Hi,
I wrote the likelihood for the difference between two gamma distributions with the same rate using the saddle point approximation (thanks to @martinmodrak’s blog post!). I could find an analytical solution to the approximation, and here it is below.
The thing is that it’s quite slow (~10 mins for 1000 observations), and I don’t think it can be optimized further (I’ll be happy to be proved wrong). Will I gain a significant speedup if I code it in c++ with its derivative? (I’m not fluent in C++ and it’ll be a major work for me, so I’m trying to figure out if it makes sense first). Or is there something that could be tried first?

real gammadiffs_lpdf(real y, real alpha1, real alpha2, real beta) {
// K = -alpha1*log(1 - t/beta) - alpha2*log(1 + t/beta)
// K' = (alpha1*(beta-t) - alpha2*(beta + t))/(t^2-beta^2)
// K'' = alpha1/(beta^2 - 2*beta*t + t^2) + alpha2/(beta^2 + 2*beta*t + t^2)
// with t between [-beta, beta]
// Solve the saddlepoint equation for K'(s) = x
// or K'(beta*2/(1+exp(-s_raw))-beta) = x, where s_raw is unbounded
// s = beta*2 / (1 + exp(-s_raw)) - beta
/* root: s_raw = - log(2.0)- log(alpha1) + log(sqrt((alpha1 - alpha2 - 2.0 *beta* y)^2.0 */
/* + 4.0 * alpha1 * alpha2 ) */
/* - alpha1 + alpha2 + 2.0 * beta*y); */
// PDF= 1/sqrt(2*pi*K''(s))*exp(K(s) - s*x)
real sqrtterm = sqrt(4.0 * alpha1 * alpha2 + (alpha1 - alpha2 - 2.0 * beta * y)^2.0);
real term = (-alpha1 + alpha2 + 2.0*beta*y + sqrtterm);
real term2 = (2.0*alpha1/term + 1.0);
real rterm2 = 1/term2;
real k1 = - 2.0*log(1.0/sqrt(2.0)); // 0.6931472
real tau = pi()*2.0;
real logalpha1 = log(alpha1);
real logpdf =-alpha1*(log(2)+log1m(1.0/term2))
+ alpha2*log(term2)
- k1*alpha2
+ beta*y
- 2.0*beta*y*rterm2
- log(tau)
- log_sum_exp(log(alpha1)-log(2.0*beta^2 - 4.0*beta^2*rterm2 + beta^2.0 + (-beta + 2.0*beta*rterm2)^2.0),
log(alpha2)-log(-2.0*beta^2 + 4.0*beta^2*rterm2 + beta^2.0 + (-beta + 2.0*beta*rterm2)^2.0))/2 ;
return logpdf;
}

This is a small cog in a large model, I need to save brute force for later! I will need it.

I now it has to run faster with analytical gradients, but my question is if it means that it’ll take 9 minutes instead of 10, or 2 instead of 10. I’m not expecting an exact answer just a ballpark estimation, to think if I go that way.

But you could compare the speed of multi_normal_cholesky_lpdf for which we have analytical gradients vs a custom coded one in Stan. This way you get a “feel” for this… but what’s that worth for you problem… don’t know.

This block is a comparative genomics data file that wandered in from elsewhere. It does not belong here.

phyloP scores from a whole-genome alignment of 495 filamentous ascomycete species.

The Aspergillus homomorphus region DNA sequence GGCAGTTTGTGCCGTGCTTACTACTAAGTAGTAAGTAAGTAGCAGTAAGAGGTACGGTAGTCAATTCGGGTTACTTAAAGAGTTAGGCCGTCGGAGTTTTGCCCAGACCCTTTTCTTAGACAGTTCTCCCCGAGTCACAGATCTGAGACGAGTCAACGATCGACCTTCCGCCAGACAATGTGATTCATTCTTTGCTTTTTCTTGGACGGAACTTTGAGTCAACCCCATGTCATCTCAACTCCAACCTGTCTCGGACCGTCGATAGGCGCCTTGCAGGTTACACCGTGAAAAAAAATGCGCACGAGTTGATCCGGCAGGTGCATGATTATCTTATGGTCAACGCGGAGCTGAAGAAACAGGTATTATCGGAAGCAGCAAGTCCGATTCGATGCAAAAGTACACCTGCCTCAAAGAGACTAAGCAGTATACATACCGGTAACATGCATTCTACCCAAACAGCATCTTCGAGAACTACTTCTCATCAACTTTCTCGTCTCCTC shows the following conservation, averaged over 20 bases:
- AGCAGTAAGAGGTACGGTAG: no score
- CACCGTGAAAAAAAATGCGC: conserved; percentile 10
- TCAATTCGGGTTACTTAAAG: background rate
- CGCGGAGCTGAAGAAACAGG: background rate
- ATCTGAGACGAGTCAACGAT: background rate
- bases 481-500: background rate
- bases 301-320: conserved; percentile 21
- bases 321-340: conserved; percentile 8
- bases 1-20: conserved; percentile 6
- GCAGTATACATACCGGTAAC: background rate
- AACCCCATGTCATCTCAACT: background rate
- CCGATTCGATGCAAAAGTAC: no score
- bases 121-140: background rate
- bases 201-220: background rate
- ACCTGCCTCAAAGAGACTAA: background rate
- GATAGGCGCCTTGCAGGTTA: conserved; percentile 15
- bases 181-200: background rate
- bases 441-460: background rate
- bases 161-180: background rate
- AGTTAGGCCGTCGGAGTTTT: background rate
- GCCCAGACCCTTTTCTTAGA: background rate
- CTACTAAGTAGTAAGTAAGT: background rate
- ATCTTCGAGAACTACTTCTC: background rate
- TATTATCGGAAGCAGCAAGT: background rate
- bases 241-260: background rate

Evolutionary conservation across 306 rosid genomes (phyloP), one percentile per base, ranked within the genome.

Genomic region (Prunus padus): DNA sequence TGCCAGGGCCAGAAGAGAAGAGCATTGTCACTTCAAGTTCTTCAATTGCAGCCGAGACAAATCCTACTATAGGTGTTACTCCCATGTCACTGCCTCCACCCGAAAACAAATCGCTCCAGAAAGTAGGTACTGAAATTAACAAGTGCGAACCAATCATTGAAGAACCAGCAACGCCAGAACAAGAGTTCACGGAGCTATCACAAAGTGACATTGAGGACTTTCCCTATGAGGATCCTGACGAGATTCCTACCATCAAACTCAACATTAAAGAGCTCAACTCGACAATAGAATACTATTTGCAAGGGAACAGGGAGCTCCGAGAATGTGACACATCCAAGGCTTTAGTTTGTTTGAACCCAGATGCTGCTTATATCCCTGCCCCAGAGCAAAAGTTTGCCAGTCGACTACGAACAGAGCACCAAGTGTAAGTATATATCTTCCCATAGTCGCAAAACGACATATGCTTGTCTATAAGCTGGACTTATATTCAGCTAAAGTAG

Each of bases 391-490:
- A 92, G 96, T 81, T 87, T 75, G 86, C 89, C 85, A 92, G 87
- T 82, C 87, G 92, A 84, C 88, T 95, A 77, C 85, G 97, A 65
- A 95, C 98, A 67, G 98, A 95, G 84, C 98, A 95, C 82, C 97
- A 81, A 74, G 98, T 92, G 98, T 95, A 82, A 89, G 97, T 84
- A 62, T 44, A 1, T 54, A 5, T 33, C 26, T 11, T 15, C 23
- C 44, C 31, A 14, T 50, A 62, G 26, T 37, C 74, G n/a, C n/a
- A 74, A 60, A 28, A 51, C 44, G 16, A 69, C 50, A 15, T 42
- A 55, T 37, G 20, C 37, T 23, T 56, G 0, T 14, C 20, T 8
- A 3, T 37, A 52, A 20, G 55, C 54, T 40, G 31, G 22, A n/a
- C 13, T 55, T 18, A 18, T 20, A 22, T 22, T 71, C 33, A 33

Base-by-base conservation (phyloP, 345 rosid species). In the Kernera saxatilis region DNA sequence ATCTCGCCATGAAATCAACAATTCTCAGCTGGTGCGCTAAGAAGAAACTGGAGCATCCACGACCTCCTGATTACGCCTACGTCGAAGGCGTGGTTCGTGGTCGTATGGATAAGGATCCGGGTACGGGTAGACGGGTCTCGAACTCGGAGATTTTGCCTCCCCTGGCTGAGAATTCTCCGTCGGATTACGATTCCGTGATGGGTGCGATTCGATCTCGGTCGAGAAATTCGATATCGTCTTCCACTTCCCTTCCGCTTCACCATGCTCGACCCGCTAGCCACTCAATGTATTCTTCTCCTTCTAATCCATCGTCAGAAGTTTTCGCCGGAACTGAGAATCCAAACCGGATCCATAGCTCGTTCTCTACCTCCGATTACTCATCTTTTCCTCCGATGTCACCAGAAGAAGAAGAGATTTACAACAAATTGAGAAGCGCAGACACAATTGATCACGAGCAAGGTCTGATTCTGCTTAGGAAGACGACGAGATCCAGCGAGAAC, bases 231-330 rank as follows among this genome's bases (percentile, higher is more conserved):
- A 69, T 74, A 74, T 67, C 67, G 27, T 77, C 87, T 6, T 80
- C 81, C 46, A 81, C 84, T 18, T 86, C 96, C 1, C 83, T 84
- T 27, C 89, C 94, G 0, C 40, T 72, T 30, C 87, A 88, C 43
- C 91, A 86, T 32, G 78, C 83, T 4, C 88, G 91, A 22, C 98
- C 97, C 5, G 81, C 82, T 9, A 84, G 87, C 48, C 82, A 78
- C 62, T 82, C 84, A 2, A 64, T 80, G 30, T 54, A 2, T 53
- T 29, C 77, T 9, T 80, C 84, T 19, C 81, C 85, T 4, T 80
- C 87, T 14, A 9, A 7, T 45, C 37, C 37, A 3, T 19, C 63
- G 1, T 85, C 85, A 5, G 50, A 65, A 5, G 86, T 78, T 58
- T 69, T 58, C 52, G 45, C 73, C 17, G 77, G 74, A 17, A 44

Another thing which usually buys you a lot is vectorisation. So if you find a way to take advantage of shared terms whenever you not only calculate for a scalar “y” the log-lik, but for an entire vector of multiple "y"s… then you can gain a lot.

Are there plans to make it possible for users to add the derivatives in Stan? That would be sooo convenient, since in many cases I can just get the analytical derivatives by copy&pasting from Wolfram alpha…

While analytical gradients could help, my (limited) experience is that they only help a lot if you actually save computation, i.e. either when there are a lot of terms shared between the derivatives wrt. individual variables and value. For some functions the derivative is just a big long hairy formula and in that case, I’ve found gains from moving to C++ underwhelming (N = 1).

Anyway, some stuff I would totally try before inflicting yourself the pain to move to C++:

I used the unbounded s_raw parameter in my blog only because algebra_solver broke otherwise. Since you’ve found an analytical solution, you don’t need to work with an unbounded parameter - maybe using s directly would lead to less computation?

Vectorization - rewriting the function to real gammadiffs_lpdf(vector y, vector alpha1, vector alpha2, vector beta) should be pretty straightforward - all of the functions you use should happily accept vectors and you shouldn’t need any cycles in your code, maybe except for the log_sum_exp term. (obviously if some parameters don’t differ between observations, you can keep them as real)

Reuse subexpressions - there is a bunch of subexpressions that you reuse (log(alpha1), beta^2, (-beta + 2.0*beta*rterm2)^2.0), …). Compute them just once and store in a local variable for reuse.

Hope those small changes will reduce your runtime substantially

I did that because I had to find roots for the equation where s was bounded (between beta and -beta). I replaced s with a function of an unbounded s_raw so that I was sure that my solution was valid. Not sure if the root of the equation is going to be valid if I ignore that constraint. But maybe it’s worth to try…

Thanks for the tips, I’ll try also to reuse all the expressions I can. (I won’t be able to use vectorization when I use this function for real since it goes in a mixture).

My (limited) understanding of the math is that (for non-crazy distributions), the solution is guaranteed to exist on the interval. If you are like me and use Wolfram Alpha to find the solutions, you usually can just add the constraints to the system to be solved and it works :-)

Maybe I am missing something, but you totally should be able to vectorize even when there is mixture - you just need to return not the sum of all log likelihoods, but the vector of individual log-likelihoods. You can then use this vector in a mixture - I would guess this would still give you most of the benefits of vectorization (you basically just skip a final sum call, but vectorize all the previous steps).

For more complicated stuff I use the free online notebooks and the Reduce function - I don’t really understand the Wolfram language, but I’ve found it reasonably easy to apply as long as I don’t need anything fancy, see e.g. the first few lines of https://www.wolframcloud.com/obj/martin.modrak/Published/waring_variance_rho.nb where I solve a bunch of equalities and inequalities for rho and k (I then realized I really just need one of the solutions and work with that in the later blocks).